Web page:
In former articles, we have defined what generalization error is in the context of machine learning, and how to bound it through various inequalities. We also defined overfitting and how it can be remedied by using a validation set. We could avoid the paradox of choosing a size for our validation set by using cross-validation, which turned out to be an unbiased estimator for E_out(N — 1). In this article, we will give some practical examples on which inequalities to use in the case of a validation set and cross-validation.
Example — Validation Set
Imagine that we have a dataset, D, with a sample size N = 100. We split our dataset into two parts; a training set with size 75 and a validation set with size 25. We want to evaluate 100 models, which means we have 100 hypothesis sets and find the model with the best performance on our validation set. We will say that all models have d_VC = 10. Then, we want to give an upper bound of our out-of-sample error. Let us first illustrate the process we will go through:
As stated, we have 100 models to evaluate, which gives 100 hypothesis sets. We do not know the dimensions of these hypothesis sets — meaning they can have infinite dimensions. Each hypothesis set is trained on the training data and produces a final hypothesis, g_n-. This indirectly creates a new hypothesis set for our validation data:
We now know the dimensions of our new hypothesis, which is M = 100. We evaluate our hypotheses on the validation set, and we choose the one with the minimum error, E_val(g_m*-). This is our in-sample estimate for E_out(g_m*). We remember that after we have found gm*- then we train the hypothesis on all of the data and give back the model. Since we know the size of our hypothesis set, then we can give an upper bound of our out-of-sample error with:
We remember that our in-sample error, in this case, is E_val(g_m*-), which we use to bound E_out(g_m*-). We do not output gm*-, but gm*. We can though imagine that E_out(g_m*) is equal or smaller than E_out(g_m*-) since we will train our final hypothesis on our whole dataset. All in all, we can say that we have:
An important thing to note is that in this case, N is equal to the size of our validation set! Let us imagine that we choose a confidence level of 95%, i.e., δ = 0.05, and an in-sample error of 0.20. Then we have the following bound:
Imagine instead that we simply trained each model on all the data and selected the function with the minimum in sample error. This would result in a very different process. Let us first illustrate it:
In this case, our hypothesis set is a union of all our 100 hypothesis sets — we do not know how many are in each, so we do not know M. We also do not use a validation set — what we do instead is that each model, Hm, in our hypothesis set produces a final hypothesis, and we choose the one with the minimum error. This is the same as choosing a final hypothesis from the union of all our hypothesis sets — hence we can therefore not say it is a simple, finite hypothesis set. Instead, we need to find the VC dimension of the union of our hypothesis set. All in all, we will have the following bound:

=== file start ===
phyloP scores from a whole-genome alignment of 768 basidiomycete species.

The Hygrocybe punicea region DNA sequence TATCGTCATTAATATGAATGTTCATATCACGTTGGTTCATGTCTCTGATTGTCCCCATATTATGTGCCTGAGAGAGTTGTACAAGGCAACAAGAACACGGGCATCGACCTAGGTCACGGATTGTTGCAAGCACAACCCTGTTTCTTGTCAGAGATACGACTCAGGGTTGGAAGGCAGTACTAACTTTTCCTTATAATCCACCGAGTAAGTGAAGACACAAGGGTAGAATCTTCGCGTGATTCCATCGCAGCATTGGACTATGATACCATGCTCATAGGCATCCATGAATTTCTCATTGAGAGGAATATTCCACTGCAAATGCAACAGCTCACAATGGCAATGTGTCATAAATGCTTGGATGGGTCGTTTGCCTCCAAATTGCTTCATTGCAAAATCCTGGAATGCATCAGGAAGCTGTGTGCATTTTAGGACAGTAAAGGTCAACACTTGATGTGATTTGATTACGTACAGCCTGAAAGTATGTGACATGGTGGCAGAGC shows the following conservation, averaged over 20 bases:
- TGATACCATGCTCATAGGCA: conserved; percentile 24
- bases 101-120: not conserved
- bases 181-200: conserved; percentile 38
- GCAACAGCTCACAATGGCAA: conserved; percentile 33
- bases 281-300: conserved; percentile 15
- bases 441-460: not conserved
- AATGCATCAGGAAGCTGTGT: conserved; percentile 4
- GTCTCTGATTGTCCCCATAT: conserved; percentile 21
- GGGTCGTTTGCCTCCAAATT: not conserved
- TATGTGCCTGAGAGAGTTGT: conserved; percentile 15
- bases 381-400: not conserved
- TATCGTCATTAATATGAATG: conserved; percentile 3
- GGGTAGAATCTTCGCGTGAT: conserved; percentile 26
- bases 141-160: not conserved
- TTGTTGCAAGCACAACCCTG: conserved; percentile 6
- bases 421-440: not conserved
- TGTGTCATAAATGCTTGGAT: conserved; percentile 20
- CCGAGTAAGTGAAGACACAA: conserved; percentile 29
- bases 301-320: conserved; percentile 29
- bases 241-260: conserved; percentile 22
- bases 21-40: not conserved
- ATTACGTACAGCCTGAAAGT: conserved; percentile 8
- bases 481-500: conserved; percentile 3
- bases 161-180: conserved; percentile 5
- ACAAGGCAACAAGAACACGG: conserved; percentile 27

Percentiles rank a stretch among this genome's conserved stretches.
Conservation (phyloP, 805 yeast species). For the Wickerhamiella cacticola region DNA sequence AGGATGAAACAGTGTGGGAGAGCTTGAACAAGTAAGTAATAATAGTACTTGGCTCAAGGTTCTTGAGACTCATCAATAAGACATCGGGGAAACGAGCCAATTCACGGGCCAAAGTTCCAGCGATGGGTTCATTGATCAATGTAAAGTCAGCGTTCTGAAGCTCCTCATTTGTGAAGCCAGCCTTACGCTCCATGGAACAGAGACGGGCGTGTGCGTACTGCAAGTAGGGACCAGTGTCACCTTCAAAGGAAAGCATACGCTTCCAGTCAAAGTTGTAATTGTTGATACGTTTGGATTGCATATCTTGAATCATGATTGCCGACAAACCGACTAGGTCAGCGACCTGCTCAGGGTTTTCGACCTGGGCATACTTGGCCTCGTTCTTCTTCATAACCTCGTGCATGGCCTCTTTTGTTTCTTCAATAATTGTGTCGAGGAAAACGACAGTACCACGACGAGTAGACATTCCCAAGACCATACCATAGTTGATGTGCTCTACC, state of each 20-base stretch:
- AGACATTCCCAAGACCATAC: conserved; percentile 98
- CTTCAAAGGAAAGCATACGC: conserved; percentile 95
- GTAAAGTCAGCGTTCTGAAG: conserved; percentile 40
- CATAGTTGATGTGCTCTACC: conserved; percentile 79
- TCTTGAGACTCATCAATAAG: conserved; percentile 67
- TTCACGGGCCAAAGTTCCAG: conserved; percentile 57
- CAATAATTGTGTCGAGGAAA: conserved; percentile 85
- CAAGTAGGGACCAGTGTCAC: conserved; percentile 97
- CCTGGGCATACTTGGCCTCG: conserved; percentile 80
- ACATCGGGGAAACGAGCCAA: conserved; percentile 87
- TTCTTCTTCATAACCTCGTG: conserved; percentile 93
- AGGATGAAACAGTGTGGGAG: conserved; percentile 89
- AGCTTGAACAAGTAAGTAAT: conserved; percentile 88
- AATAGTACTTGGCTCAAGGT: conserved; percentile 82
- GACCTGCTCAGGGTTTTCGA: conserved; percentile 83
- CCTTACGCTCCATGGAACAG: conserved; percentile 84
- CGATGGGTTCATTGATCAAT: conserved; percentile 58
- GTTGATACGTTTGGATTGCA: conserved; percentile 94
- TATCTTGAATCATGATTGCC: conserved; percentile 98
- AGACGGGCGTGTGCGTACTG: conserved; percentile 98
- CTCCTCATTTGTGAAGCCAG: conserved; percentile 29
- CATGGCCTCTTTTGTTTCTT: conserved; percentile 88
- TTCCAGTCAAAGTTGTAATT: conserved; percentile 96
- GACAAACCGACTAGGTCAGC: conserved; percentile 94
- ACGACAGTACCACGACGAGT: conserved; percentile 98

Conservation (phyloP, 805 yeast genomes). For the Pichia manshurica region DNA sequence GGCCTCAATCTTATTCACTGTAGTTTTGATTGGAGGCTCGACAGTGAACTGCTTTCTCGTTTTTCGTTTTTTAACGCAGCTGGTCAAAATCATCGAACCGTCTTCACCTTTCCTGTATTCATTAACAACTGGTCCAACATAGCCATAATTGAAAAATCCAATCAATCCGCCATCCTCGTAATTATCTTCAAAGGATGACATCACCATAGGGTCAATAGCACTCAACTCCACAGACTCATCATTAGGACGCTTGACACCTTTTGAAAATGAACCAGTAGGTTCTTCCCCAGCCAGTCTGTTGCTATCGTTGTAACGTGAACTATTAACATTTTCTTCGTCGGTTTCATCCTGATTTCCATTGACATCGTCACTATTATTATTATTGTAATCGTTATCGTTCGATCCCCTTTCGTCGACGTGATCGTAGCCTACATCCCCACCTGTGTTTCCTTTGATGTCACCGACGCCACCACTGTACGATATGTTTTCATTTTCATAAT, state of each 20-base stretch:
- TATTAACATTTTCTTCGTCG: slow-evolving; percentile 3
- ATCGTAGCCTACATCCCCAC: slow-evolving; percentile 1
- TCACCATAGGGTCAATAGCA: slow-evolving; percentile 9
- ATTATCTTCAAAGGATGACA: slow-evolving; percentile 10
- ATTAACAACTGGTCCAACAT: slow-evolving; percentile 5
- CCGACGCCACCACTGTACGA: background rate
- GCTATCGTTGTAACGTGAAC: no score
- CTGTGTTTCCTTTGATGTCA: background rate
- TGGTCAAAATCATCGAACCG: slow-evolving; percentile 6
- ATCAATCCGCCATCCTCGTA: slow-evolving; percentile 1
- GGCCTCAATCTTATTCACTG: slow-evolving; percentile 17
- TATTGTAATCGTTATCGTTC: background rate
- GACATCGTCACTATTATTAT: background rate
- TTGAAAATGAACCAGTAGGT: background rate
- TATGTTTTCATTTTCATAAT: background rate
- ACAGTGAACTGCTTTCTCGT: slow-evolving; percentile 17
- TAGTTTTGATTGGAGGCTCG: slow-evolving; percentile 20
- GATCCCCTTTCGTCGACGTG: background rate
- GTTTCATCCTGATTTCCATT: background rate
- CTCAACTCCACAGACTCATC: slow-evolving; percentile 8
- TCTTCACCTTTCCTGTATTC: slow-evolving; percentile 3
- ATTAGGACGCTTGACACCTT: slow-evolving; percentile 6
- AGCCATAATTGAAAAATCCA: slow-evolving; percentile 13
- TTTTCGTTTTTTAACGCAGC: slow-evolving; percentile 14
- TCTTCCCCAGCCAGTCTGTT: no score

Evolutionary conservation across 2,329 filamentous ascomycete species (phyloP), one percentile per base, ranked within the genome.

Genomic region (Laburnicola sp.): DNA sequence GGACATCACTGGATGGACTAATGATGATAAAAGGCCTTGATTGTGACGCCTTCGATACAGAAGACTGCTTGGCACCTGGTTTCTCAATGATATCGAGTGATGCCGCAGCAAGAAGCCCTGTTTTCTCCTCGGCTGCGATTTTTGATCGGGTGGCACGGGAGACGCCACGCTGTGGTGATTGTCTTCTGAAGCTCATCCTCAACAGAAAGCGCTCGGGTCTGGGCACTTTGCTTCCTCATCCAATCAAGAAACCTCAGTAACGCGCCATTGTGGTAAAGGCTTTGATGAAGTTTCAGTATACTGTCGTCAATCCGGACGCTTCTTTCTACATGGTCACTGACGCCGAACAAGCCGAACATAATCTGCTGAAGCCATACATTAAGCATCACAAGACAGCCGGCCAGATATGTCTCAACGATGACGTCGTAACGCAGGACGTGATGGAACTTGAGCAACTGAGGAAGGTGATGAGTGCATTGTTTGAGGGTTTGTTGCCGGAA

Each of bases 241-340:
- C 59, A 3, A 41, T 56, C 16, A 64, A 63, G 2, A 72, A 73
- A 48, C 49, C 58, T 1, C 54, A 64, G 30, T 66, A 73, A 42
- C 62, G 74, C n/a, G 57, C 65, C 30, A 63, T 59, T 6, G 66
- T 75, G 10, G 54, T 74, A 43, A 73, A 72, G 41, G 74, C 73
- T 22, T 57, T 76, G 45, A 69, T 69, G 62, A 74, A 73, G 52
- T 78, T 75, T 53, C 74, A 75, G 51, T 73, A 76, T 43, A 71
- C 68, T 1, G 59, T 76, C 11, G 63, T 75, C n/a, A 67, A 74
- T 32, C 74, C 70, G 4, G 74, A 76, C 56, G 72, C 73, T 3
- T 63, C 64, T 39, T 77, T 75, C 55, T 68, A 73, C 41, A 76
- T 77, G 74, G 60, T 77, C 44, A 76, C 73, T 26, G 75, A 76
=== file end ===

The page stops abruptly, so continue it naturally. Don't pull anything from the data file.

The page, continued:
We remember that each hypothesis set has d_VC = 10. We, therefore, need to calculate the VC bound of our hypothesis set first, which can be done with:
Let us say that our final hypothesis still has an in-sample error of 0.20. Then we get the following bound:
We can clearly see that the bound in the former case is tighter.
Example — cross-validation
Imagine that we have a dataset with N samples. You give it to two of your friends. One of them applies 5-fold cross-testing: the data is split into 5 folds and then each time one of the folds is reserved for testing and the remaining four are used to train a prediction model. Each of the 5 folds is used for testing only once. This way your friend obtains 5 prediction models and gives you the one that has achieved the lowest test error. The other friend applies 10-fold cross-testing in the same way and returns you the model with the lowest test error. The two friends work independently of each other. Let h_1∗ be the model produced by the first friend and E_in(h_1*) its test loss and let h_2* be the model produced by the second friend and E_in(h_2*) its test loss. We want to bound the out-of-sample error for each of the hypotheses produced by your friends.
Let us start with friend one and his final hypothesis, which is found through 5-fold cross-validation. We can first visualize the process:
We remember that E_cv is an unbiased estimate of E_out(N — K). We can say that:
We use the inequality for a finite hypothesis set, where M = 5 since our first friend produces 5 hypotheses in total. Our in-sample-error is equal to E_cv. N is still N since all the data has been used in total. Hence, we have the following:
Let us now do the same for the friend who implements 10-fold cross-validation. Then we would have:
Now we have 10 models, so we would get the following bound:
We have now seen some examples of how the different bounds can be used in different scenarios when using either cross-validation or a simple validation set. In the next article, we will see how we can estimate the generalization error in the specific case of using Support Vector Machines.